Perhaps it was all the laundry that spurred us into action. We had a pleasant meeting this afternoon at Jane and Sam's with several neighbors and three members of our church community. We laid out plans for getting help with meals, laundry, childcare, cleaning, errands, and shopping. We're still getting it all figured out, but we should have the information posted in the WHAT YOU CAN DO TO HELP section of this site by the end of this week. Stay posted. If you're from church, you can contact Sandra Walls for further information.
April 13, 2002 "The Sun Is Shining"It's Saturday afternoon, and Markus, Simon and Miriam are out soaking up the sun rays in our friendly Family Housing neighborhood. We're on for a potluck picnic with friends for supper.
The kids had the fun of tearing into a package of neat stuff sent by the parents of Mary's friend and former staff member, Kim Yaged. One of a number of gifts we have received from Kim and her family and friends (most of whom we have yet to meet!), this box was fun because it contained a few items from Kim's own childhood.
Simon was instantly enthralled by a collection of 5 plastic turtles. At 3:00 pm in the afternoon, he was finally motivated to change out of his pajamas. He raced up the stairs, dressed himself, and headed out into the sunshine to play with the turtles.
Miriam discovered a beautiful porcelain doll in the box (we assume this was Kim's). She sat the doll on her lap and sang "Ride a horse, ride a horse, all the way to town . . ." Then she cuddled the doll and sang "Rock-a-bye, Baby" in her high, lyrical, on-pitch voice.
[I hesitate to write so specifically about one particular gift that came in the mail, since we have received so many wonderful things from so many people. Just imagine a similar scene occurring for the things that you have sent our way!]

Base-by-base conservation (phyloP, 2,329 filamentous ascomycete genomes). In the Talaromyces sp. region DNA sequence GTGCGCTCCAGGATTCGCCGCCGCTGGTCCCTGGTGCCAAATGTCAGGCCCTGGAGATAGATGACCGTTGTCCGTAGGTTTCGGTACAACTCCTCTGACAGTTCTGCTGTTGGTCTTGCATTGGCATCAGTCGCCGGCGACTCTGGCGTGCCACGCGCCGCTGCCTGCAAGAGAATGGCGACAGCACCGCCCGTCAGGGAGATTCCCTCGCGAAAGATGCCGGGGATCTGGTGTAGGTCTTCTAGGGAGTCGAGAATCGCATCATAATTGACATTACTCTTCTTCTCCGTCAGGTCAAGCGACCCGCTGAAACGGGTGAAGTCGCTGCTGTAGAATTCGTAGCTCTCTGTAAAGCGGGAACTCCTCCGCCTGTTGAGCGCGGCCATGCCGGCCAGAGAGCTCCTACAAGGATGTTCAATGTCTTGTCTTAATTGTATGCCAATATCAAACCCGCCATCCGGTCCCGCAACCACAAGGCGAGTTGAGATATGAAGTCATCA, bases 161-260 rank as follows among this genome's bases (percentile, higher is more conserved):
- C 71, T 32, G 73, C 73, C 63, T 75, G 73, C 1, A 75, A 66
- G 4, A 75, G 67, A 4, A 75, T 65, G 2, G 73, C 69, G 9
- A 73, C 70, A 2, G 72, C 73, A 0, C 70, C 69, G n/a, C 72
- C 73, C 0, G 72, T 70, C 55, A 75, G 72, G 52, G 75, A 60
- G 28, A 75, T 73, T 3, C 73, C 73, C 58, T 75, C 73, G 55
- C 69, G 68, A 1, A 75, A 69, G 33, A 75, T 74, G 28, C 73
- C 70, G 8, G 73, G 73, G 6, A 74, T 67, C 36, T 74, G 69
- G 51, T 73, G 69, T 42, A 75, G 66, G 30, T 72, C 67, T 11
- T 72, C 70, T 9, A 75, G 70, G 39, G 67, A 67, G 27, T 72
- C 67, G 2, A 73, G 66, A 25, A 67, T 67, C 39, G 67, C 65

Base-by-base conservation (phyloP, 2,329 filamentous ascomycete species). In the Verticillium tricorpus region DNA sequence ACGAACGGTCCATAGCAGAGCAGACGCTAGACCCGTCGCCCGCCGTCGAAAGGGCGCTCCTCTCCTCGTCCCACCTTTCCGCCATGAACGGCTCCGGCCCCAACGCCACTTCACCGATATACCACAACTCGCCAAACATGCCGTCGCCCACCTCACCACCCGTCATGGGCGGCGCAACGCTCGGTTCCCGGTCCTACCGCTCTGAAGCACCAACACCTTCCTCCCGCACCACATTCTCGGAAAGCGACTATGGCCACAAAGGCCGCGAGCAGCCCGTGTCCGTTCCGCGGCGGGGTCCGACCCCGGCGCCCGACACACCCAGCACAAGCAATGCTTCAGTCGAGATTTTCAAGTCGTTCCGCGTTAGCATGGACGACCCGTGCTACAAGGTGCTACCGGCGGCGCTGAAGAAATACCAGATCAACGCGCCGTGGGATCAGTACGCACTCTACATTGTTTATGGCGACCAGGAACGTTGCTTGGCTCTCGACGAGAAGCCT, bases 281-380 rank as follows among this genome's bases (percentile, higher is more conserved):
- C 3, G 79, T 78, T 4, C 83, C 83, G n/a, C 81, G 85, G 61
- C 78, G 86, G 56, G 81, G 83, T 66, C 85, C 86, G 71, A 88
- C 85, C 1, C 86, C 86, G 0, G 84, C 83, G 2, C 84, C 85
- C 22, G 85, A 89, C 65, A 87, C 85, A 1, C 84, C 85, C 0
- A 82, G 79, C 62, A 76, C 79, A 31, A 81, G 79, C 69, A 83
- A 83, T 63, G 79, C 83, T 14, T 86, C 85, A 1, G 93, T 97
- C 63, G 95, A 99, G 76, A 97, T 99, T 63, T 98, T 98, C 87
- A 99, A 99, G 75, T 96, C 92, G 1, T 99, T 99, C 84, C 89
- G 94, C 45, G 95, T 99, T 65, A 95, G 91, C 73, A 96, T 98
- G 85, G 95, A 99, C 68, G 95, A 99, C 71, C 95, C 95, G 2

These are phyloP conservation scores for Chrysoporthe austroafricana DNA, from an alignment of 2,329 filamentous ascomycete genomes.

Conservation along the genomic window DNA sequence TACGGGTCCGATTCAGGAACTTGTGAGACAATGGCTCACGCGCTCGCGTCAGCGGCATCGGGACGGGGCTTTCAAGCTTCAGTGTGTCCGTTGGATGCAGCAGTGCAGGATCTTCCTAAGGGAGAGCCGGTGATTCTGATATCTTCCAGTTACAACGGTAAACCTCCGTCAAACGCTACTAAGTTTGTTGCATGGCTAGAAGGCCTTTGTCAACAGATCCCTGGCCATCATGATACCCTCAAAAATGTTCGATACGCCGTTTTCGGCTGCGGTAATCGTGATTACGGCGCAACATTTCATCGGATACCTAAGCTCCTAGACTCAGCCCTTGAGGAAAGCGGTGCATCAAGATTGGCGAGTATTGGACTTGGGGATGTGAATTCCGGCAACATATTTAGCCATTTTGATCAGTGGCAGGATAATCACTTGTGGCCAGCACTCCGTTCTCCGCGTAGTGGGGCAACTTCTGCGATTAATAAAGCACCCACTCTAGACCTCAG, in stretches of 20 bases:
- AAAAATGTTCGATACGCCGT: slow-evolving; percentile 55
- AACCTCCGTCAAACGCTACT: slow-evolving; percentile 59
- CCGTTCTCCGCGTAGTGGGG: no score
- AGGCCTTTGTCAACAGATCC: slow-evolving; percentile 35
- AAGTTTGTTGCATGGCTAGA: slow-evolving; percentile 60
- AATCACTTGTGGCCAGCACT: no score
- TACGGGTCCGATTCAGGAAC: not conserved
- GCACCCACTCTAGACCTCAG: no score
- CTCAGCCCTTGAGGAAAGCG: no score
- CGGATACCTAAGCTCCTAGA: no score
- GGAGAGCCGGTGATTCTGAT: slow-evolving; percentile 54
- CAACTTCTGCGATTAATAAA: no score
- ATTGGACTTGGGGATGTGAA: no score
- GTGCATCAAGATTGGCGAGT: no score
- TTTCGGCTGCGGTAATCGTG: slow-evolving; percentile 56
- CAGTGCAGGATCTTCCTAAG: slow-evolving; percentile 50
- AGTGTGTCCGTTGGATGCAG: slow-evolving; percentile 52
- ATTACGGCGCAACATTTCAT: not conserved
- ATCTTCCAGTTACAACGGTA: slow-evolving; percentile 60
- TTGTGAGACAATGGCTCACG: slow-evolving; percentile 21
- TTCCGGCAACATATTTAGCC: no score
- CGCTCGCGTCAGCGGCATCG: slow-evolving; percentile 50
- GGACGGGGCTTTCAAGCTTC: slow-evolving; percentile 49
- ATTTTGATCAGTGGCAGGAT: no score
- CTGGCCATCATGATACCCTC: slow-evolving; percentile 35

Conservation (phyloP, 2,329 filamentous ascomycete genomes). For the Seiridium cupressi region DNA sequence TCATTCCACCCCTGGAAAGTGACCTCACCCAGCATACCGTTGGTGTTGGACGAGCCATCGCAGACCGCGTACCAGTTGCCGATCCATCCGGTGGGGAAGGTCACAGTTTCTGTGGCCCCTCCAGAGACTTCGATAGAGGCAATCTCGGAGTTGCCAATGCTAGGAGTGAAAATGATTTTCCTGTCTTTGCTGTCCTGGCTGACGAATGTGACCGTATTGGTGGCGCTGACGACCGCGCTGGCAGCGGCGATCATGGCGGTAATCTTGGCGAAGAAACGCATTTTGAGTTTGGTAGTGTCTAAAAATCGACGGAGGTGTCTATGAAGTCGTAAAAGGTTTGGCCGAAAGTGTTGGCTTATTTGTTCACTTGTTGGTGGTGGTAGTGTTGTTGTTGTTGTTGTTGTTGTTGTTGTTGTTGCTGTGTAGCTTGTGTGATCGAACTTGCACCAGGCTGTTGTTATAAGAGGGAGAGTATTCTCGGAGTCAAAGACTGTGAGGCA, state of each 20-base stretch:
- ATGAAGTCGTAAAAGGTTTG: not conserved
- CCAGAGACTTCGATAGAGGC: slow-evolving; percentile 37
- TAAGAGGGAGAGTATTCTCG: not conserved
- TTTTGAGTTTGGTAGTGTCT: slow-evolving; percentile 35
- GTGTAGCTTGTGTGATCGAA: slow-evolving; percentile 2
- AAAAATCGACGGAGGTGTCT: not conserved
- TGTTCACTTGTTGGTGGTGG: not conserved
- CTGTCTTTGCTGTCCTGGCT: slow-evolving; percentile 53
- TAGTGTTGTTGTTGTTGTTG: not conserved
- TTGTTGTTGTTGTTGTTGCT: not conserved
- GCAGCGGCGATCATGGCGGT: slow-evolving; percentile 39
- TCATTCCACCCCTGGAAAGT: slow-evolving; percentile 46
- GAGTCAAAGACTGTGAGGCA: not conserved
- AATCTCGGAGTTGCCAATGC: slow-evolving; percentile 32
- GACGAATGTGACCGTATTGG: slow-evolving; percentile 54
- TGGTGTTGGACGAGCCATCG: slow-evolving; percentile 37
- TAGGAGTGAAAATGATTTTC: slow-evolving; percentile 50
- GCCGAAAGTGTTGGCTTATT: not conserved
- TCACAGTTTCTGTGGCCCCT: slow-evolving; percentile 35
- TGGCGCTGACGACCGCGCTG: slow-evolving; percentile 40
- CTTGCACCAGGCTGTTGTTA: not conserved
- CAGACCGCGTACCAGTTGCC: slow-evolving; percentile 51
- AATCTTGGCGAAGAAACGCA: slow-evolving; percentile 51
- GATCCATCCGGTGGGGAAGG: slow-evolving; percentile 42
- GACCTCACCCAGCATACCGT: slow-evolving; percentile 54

It's now late evening, and the kids are asleep. The potluck was a fun and yummy reminder of how nice it is to live in the international community of Family Housing, especially in potluck season! I am finally able to write on my computer uninterrupted. Recently, Simon has asked frequently to use my Mac to play "How Many Bugs in a Box", a CD-Rom game that we mistakenly checked out of the library in Mac format (he normally uses a vintage PC in our basement). He especially likes to "Color After Number" and "Catch the Bugs". He is amazingly adept with a mouse and has learned to type his own name using a keyboard.
On the medical front, Simon has been feeling good. He received one blood transfusion on Thursday (April 11), but he's otherwise seemed quite well. He's been eating voraciously, running energetically, telling animated stories, and communicating thoughtfully with Miriam. Linda, Simon and Miriam's amazing day care provider, commented on Friday that this was the best week Simon has had in a long time. She's right. It's been a week now since the first topotecan/cytoxan chemo infusion. Simon's blood counts are probably still down-trending, but he's less bothered by the chemo this time around. And his increased energy may well be a sign that the chemo is having an effect on his tumors. We sure are hoping that's what's going on!
We will continue to monitor his blood counts next week, waiting for the day we can stop his Neupogen injections (when his ANC* exceeds 2000 after his nadir, or bottom point). We expect to repeat the same chemo drugs starting April 22 for another 5-day, outpatient week.
It has now been 4 weeks since Simon last spent the night in the hospital. That's a definite improvement in our overall rhythm as a family!
*ANC is the absolute neutrophil count, calculated from white blood cells and a couple of other factors to determine the body's level of immunity. 2000 is well below normal, but considered good enough to receive chemo and/or discontinue the white cell stimulant, Neupogen.
Laz Slomovits, one of the Gemini, visited the children at Linda's daycare today. San, the other member of the Ann Arbor duo, was out of town. When Laz arrived, Linda had already created a little performance space with a row of little chairs waiting for their excited occupants.
The children sang along with Laz and participated eagerly in the activities that he had brought with him. One of the main attractions was a Limber Jack, a wooden doll that whirls around on a little board. Many of the children had a turn with this wonderfully simple toy.